January 29, 2013, The New York Times

Corpedia and Corporate Board Member, both NYSE Euronext Companies, have partnered to offer a multi-tiered suite of products to help companies more effectively manage corporate governance responsibilities. The Corporate Governance Leadership Suite consists of three tracks, which include comprehensive tools and resources to help senior governance officers advance the dialogue for compliance and governance best practices.

Through membership in Corpedia’s enhanced Business Ethics Leadership Alliance (BELA), the Ethics & Compliance Track helps companies navigate complex regulatory and legislative mandates. BELA promotes continual advancement of corporate ethics and compliance, by empowering members to raise the public profile of ethics as an important part of an organization’s competitive business strategy

Governance-related policy changes introduced in recent years have increased the focus on the experience and qualifications of corporate directors. The Board Leadership Track, provides boards of directors, corporate secretaries and general counsel unlimited access to a wide-variety of educational opportunities including Peer Exchanges, live events and webinars, and exclusive thought leadership through Corporate Board Member’s Board Leadership Program Continue reading…

Upping the Ante in a Play for a Stronger Board

Steven M. Davidoff, New York Times, 2nd April 2013

Would you pay a director tens of millions for fantastic performance? Welcome to the newest trend in activist investing: hedge funds paying their nominees to a company’s board as if they were chief executives.

The latest examples can be found in two prominent proxy fights. In the first, Paul Singer’s Elliott Management has acquired about $800 million in stock of the Hess Corporation, the integrated oil company. The hedge fund has nominated five directors to the 14-member Hess board and is agitating for change, arguing that the company has substantially underperformed its peers by 460 percent over the last 17 years.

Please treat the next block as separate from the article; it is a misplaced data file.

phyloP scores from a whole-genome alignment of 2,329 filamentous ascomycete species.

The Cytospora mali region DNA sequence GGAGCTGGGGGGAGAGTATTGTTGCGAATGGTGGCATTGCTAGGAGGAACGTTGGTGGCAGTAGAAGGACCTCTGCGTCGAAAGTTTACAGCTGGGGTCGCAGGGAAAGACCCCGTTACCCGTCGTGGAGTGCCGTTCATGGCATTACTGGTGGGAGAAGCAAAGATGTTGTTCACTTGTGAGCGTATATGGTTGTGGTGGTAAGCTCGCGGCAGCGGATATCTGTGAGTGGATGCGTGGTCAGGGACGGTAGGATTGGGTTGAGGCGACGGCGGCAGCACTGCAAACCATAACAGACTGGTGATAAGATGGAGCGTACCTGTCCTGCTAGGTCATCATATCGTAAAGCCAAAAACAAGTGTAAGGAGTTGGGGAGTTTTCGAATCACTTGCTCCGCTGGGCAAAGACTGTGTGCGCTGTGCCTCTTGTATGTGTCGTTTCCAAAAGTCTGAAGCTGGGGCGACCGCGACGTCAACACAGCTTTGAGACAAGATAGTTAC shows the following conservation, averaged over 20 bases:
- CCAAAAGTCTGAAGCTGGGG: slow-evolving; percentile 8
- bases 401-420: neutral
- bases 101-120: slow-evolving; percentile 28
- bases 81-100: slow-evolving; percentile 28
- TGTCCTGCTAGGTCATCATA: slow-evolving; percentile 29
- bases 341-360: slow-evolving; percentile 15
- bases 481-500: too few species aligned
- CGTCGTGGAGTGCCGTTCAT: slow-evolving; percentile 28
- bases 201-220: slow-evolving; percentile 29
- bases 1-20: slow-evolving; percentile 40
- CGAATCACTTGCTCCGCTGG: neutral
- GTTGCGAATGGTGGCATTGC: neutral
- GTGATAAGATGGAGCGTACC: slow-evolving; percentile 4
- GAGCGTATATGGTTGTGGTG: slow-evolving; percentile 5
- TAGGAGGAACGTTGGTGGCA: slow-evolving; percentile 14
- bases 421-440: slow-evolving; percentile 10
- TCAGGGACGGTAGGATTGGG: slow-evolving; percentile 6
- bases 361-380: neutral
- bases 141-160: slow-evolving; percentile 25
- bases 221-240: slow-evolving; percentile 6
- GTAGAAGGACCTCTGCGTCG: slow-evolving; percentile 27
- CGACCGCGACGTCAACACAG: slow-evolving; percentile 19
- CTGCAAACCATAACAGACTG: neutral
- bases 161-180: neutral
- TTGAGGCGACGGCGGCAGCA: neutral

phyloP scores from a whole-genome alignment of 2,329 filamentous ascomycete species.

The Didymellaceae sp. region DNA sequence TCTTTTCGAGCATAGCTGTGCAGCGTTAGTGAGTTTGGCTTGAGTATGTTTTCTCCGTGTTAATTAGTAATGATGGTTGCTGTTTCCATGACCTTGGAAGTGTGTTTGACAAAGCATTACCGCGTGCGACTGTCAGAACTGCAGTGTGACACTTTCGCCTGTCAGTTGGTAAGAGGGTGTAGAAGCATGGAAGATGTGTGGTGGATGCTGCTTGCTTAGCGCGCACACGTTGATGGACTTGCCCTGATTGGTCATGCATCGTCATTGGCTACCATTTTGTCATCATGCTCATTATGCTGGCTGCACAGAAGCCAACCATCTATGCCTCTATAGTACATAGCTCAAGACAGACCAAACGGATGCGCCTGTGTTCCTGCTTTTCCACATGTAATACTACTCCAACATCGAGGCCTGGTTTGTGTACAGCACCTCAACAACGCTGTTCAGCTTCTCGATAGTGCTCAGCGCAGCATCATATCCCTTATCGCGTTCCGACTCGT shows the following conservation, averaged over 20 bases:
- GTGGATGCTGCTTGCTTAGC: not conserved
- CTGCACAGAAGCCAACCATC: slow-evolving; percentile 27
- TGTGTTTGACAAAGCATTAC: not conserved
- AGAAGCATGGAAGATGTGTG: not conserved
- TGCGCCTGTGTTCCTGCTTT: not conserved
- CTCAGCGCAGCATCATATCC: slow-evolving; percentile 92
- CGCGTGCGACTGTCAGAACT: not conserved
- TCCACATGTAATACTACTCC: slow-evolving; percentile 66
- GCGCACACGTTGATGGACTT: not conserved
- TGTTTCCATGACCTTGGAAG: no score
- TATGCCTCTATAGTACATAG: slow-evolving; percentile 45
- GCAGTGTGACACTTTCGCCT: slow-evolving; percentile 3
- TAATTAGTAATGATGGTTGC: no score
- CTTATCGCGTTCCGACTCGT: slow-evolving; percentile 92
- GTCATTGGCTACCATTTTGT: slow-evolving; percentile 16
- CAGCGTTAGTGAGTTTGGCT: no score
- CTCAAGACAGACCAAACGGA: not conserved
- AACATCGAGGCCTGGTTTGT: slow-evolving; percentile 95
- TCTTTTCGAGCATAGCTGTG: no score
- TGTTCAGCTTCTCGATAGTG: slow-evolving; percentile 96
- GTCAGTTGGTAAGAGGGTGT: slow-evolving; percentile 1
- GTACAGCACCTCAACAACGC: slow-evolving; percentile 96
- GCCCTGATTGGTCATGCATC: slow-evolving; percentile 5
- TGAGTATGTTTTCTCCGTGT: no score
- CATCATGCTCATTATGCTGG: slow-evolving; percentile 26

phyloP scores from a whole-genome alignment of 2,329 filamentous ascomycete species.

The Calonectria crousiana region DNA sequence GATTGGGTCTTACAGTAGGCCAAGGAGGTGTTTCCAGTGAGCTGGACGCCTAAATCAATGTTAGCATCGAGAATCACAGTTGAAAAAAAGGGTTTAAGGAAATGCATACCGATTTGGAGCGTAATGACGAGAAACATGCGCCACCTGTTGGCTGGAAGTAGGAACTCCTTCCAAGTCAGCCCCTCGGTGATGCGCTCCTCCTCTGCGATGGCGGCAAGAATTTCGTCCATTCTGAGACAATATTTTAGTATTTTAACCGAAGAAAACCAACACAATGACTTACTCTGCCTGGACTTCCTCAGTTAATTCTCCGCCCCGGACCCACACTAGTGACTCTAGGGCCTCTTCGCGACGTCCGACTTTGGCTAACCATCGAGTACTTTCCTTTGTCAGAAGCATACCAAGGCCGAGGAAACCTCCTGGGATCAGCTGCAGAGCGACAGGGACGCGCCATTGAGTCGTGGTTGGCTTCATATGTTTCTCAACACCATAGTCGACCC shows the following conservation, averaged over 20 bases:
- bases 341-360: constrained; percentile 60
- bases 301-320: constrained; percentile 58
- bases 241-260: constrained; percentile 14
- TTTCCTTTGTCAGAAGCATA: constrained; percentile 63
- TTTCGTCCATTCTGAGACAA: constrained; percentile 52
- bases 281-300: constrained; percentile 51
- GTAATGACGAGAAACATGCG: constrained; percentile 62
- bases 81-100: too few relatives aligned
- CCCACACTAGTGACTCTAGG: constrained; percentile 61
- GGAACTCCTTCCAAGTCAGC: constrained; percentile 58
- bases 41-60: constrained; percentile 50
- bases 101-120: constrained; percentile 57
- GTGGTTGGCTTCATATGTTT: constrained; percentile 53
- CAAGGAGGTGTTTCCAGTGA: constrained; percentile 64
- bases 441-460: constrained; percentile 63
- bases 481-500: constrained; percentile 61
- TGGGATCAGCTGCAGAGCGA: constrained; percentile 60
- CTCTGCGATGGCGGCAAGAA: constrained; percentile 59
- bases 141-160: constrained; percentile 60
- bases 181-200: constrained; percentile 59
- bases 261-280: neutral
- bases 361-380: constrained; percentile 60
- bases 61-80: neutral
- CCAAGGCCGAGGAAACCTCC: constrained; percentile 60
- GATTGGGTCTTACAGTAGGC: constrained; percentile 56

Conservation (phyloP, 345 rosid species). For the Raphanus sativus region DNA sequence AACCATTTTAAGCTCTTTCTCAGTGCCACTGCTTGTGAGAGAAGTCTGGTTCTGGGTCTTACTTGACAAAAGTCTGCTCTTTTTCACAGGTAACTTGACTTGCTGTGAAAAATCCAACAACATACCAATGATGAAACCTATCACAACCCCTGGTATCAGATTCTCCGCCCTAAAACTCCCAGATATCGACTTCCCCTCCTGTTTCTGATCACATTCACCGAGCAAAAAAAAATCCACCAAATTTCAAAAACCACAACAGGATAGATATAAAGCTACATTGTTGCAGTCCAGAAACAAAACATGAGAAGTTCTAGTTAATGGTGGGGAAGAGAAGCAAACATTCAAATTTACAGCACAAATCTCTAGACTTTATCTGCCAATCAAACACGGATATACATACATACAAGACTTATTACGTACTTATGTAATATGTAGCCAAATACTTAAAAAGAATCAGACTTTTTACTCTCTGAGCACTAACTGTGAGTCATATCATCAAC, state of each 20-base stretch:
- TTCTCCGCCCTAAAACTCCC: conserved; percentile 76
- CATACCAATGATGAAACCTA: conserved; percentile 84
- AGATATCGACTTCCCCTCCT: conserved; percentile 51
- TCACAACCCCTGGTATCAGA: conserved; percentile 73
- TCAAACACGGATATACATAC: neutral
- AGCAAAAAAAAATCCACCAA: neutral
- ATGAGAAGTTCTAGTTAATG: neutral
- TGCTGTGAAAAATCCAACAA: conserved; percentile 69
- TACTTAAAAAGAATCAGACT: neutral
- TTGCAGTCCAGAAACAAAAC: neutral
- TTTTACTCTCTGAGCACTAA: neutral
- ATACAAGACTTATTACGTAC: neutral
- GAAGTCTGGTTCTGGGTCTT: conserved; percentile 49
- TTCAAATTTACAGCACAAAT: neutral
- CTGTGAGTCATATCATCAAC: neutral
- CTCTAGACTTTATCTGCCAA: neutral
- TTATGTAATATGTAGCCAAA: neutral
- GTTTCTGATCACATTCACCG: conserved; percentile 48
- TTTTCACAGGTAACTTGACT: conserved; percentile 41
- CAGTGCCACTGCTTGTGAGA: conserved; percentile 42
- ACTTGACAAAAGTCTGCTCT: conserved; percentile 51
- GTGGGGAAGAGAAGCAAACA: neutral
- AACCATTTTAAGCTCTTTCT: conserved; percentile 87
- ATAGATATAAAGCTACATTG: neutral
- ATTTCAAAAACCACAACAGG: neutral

In the second, Barry Rosenstein’s Jana Partners is storming the ramparts of Agrium, acquiring about 7.5 percent of the company, an agriculture supply retailer and wholesaler based in Calgary, Alberta. Jana, which contends Agrium has underperformed its peers by 160 percent over the last five years, has nominated five directors to the company’s 12-member board.

Agitating for changes and waging proxy fights are familiar pages from the activist investor playbook. What’s different here is that each hedge fund is promising to pay its director candidates what are essentially bonuses that could run into millions of dollars, if not more…Continue reading

To Meet Norway’s Quotas, a Crash Course in Board Business

Mark Scott, New York Times, April 1st 2013

OSLO – WHEN Anne-Sofie Risasen joined the Norwegian technology company Evry last year, she already had an impressive résumé. Ms. Risasen, a multilingual computer science graduate, spent years working for the French consulting firm Capgemini before taking a senior role at Microsoft here, where she managed more than 150 workers across Norway.

But Ms. Risasen wanted to raise her game.

So last September, Ms. Risasen, 43, signed up for an executive boot camp. Over the last seven months, she has taken leadership classes at a local business school, attended networking events and taken a battery of aptitude tests to measure her strengths and weaknesses.

“For me, it was a tactical move,” said Ms. Risasen at Evry’s headquarters in a snow-filled business park on the outskirts of the Norwegian capital. “The main reason to take part was to become a board member.”

Started in 2003, the boot camp, Female Future, aims to train the country’s next generation of directors.

The 16-day program, which runs over 10 months, is part business school, part career coach. In all-day workshops, the women are given crash courses on being a director, including training in corporate governance and leadership. Outside trainers also try to bolster confidence by coaxing the women into sharing stories from their own careers, so they can see the commonality in their experiences.

Since its founding, the Female Future program has helped roughly two-thirds of its 1,300 participants secure senior management positions or board memberships. In December, Ms. Risasen was promoted to run Evry’s public sector unit, overseeing 500 employees. She is hoping the training will also put her in line to join the boards of her company’s subsidiaries when she finishes the course in June..Continue reading